Briefly, a volume of 4 mL of full blood was collected from these patients and sent to the National Institute for Health Research, accompanied by the medical report form. At the arrival, new Laboratory numbers were assigned for each sample and anthropometric and sociodemographic information were recorded. Full blood samples were centrifuged, sera were collected and stored at −40 °C in the freezer, and stored sera were referred to as measles national database of the measles epidemiological notification samples. Thus, our study samples were taken from the stored national database of the measles epidemiological notification samples used for epidemiological surveillance between September 2019 to February 2020. Prior to blood collection, children’s parents or adult patients were informed about the nature of the analysis that will be performed on their samples and agreed after the informed consent process was explained to them at their respective public health treatment facilities.

For this retrospective serologic study, a total of 442 sera samples that met the criteria of the study were withdrawn and selected from the overall 568 received samples. We recorded the date of specimen collection and arrival of samples, province of residence, and socio-demographic characteristics of study participants of those who met our definition of seropositive using the sequential testing algorithm. Sera were extracted and stored at −40°C until use. A total of 126 participants were not included in this study, because of incomplete information or samples with the formation of fibrin with micro-clots that were visible to the naked eyes, since the presence of fibrin can lead to erroneous results. We withdrew frozen serum specimens from our measles biorepository and prepared for serologic testing, starting with specimens collected in approximately 6 months intervals from 23 September 2020, moving backward in time until there were no positive specimens yet reported in the country. The sensitivity, specificity, and Clopper–Pearson exact binomial 95% confidence intervals (CIs) were estimated for VIDAS® SARS-COV-2 IgG and IgM ELISA, using blinded positive control specimens from individuals who were hospitalized or discharged and convalescing with molecular test real time-polymerase chain reaction (RT-PCR), confirming SARS-CoV-2 infection. Our negative control specimens came from previously stored blood donors who reported at the Instituto Nacional de Sangue, in Luanda Angola.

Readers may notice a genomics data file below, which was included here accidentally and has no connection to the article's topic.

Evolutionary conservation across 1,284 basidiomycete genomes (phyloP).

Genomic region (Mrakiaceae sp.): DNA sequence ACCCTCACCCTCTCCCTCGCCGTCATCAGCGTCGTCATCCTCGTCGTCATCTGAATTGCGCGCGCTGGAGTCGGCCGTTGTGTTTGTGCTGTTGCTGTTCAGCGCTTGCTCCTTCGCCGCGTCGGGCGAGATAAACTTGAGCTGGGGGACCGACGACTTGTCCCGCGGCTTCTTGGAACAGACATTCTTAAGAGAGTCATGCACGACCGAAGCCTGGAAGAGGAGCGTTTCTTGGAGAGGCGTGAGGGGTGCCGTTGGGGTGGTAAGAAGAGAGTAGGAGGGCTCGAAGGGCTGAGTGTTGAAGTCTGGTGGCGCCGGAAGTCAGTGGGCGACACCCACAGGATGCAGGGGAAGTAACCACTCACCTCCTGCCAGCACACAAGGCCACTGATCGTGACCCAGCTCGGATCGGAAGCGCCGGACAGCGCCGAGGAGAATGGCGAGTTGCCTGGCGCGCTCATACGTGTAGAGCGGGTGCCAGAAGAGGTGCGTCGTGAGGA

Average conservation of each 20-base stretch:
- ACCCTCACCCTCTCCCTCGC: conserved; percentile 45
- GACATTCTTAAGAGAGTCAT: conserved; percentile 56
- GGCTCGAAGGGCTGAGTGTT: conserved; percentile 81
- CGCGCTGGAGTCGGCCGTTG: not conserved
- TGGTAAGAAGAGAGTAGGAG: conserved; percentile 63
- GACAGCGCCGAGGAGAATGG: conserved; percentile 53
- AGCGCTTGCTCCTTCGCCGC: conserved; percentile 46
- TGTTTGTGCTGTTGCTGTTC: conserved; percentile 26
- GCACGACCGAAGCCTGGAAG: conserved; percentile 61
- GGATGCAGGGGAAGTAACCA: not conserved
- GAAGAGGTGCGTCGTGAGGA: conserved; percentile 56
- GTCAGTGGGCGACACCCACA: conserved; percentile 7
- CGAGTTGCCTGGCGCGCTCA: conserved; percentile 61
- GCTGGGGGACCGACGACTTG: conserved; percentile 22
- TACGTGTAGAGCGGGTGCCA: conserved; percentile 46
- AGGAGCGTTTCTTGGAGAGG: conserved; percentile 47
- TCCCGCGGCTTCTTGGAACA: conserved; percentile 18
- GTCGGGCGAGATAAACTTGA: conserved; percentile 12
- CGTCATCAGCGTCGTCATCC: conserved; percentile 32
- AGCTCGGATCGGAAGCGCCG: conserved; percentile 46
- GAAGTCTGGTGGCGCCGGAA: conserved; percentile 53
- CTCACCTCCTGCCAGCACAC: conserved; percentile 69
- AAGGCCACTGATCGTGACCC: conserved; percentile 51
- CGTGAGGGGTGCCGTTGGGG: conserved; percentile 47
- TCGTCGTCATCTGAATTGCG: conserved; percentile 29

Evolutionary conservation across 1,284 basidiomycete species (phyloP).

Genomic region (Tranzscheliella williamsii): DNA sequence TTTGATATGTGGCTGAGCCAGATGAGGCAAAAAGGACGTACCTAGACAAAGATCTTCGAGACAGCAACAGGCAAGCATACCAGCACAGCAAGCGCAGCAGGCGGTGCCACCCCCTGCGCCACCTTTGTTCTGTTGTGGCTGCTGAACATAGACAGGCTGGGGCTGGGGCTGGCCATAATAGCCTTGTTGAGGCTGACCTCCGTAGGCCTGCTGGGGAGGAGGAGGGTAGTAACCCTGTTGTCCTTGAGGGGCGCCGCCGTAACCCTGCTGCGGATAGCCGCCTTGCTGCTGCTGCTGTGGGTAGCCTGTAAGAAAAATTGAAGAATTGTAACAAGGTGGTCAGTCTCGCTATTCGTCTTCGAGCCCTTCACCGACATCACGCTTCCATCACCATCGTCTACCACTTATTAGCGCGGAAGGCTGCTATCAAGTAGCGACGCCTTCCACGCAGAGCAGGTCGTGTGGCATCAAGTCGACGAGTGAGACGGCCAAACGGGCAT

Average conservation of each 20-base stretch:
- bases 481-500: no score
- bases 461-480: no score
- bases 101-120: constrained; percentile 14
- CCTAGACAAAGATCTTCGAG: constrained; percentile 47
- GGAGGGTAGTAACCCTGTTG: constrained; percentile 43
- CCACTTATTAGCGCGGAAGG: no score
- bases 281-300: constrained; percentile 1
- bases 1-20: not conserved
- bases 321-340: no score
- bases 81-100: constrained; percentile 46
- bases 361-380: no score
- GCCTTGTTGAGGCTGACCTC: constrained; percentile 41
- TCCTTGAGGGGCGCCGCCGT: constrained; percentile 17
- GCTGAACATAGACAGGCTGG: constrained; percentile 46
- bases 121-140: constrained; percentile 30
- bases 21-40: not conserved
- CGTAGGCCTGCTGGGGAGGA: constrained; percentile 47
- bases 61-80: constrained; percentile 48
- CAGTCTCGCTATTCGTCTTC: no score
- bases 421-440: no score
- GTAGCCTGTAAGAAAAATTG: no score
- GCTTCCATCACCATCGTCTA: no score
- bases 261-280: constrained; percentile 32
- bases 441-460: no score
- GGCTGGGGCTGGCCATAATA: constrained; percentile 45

We used the reference database provided by SGVFinder, which is based on the proGenomes database (

To test the cross-reactivity and competition of antibody class specificity between IgM and IgG we used the instrument Biomérieux VIDAS®. We proceeded with the cross-reaction by analyzing five negative samples in duplicate, thereafter were spiked with 10 μg/mL of a recombinant human monoclonal IgG (rec Hu mAb IgG) anti-SARS-CoV-2 and tested again in duplicate. All IgG spiked samples showed negative results with the VIDAS® SARS-CoV-2-IgM test. For the competition test, also five IgM-positive samples with various levels of index values were tested in duplicate, then were spiked with 10 μg/mL of rec Hu mAb IgG anti-SARS-CoV-2 and were tested in duplicate. For both negative and positive sets of samples, an agreement of 100% was obtained between control and spiked samples, as described by manufacturer’s protocol ( This study was conducted in accordance with the declaration of Helsinki.

Antibody Assays